Oscar Watch: 10 Gay Movie Dads We Love

By: Joe Thompson
2.23.2012

Sunday's Acadamy Awards ceremony will be the weekend's top buzz, and amidst all the news and nominees and red carpet gowns, our focus is on Christopher Plummer. At 82 this seasoned actor has offered audiences many fantastic performances, but it was his role in Beginners that may earn him the Best Supporting Actor Oscar. Plummer plays a father and closeted homosexual who comes out after a 44-year marriage to a woman, and this got us thinking of other gay roles that earned Oscars. We immediately turned to Brokeback Mountain, which featured two men who were gay, in love, and eventually had children themselves—not together, but they were still dads.

Were there more in this select category?

We came up with a list of ten gay dads we love in movies. Some of them are well known, some are amusing-yet-somewhat-accurate when labeled a gay father (or "daddy"), and then there are some on the list where it's clear we're scraping the bottom for ideas. Check them out, and let us know if we skipped your favorite.

Beginners (2010)
Writer/director Mike Mills created a film loosely based on his own experiences. Beginners tells the story of Oliver (Ewan McGregor), whose father Hal (Christopher Plummer) comes out after being married to Oliver's mother for 44 years. As Oliver sees his father finally living life to the fullest, he must deal with the sudden news that Hal has cancer and may not be long for this world.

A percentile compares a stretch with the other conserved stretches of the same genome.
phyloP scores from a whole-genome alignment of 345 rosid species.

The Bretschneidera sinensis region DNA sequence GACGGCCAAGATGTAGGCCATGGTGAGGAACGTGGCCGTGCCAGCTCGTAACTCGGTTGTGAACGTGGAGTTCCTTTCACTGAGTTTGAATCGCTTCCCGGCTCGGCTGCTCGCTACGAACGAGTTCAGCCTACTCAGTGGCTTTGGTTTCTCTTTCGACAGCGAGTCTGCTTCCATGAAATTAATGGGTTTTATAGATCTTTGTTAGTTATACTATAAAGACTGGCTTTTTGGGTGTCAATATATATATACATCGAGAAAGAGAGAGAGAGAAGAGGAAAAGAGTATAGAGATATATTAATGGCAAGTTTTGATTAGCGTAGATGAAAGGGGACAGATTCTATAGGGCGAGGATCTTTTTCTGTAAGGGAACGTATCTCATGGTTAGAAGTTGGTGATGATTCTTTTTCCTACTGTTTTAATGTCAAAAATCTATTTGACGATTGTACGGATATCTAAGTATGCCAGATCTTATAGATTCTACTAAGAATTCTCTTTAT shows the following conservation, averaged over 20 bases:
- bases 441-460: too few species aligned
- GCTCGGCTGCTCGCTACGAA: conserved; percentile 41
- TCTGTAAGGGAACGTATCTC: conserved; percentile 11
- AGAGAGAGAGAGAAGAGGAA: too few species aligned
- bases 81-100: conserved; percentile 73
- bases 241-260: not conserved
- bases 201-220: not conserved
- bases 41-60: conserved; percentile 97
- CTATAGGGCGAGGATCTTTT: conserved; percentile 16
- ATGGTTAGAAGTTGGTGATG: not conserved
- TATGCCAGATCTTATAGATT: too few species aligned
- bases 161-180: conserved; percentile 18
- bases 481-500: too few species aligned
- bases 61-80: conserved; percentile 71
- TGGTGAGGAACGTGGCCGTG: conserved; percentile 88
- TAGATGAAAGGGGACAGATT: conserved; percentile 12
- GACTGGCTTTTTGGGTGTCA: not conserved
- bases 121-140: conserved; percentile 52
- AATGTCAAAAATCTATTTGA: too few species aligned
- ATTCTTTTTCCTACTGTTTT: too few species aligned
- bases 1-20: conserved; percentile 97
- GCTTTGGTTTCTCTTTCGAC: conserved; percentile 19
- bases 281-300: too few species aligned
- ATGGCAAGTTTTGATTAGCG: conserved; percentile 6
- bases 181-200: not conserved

Noah's Arc: Jumping the Broom (2008)
Based on the LOGO television series Noah's Arc, this feature film finds Noah Nichols (Darryl Stephens) and crew (Or "arc"—get it?) headed to Martha's Vineyard for Noah's marriage to Wade Robinson (Jensen Atwood). Alex (Rodney Chester) goes along while his husband Trey (Gregory Kieth) stays at home because he has to babysit their newly adopted Ethiopian child. And Alex isn't just your typical, sterile gay dad, he's a pill-popping parent, making him just like many housewives we've seen in countless movies.

Patrik, Age 1.5 (2008)
This Swedish comedy–drama came out a couple years ago but just got U.S. distribution last year. It follows a gay couple who adopt what they believe will be their first baby, named Patrik. However, there's an error on the adoption documents, and instead of getting a year and a half old (1.5) they get a 15-year-old troubled teenager. Hilarity, and a healthy does of sweetness, ensues.

Brokeback Mountain (2005)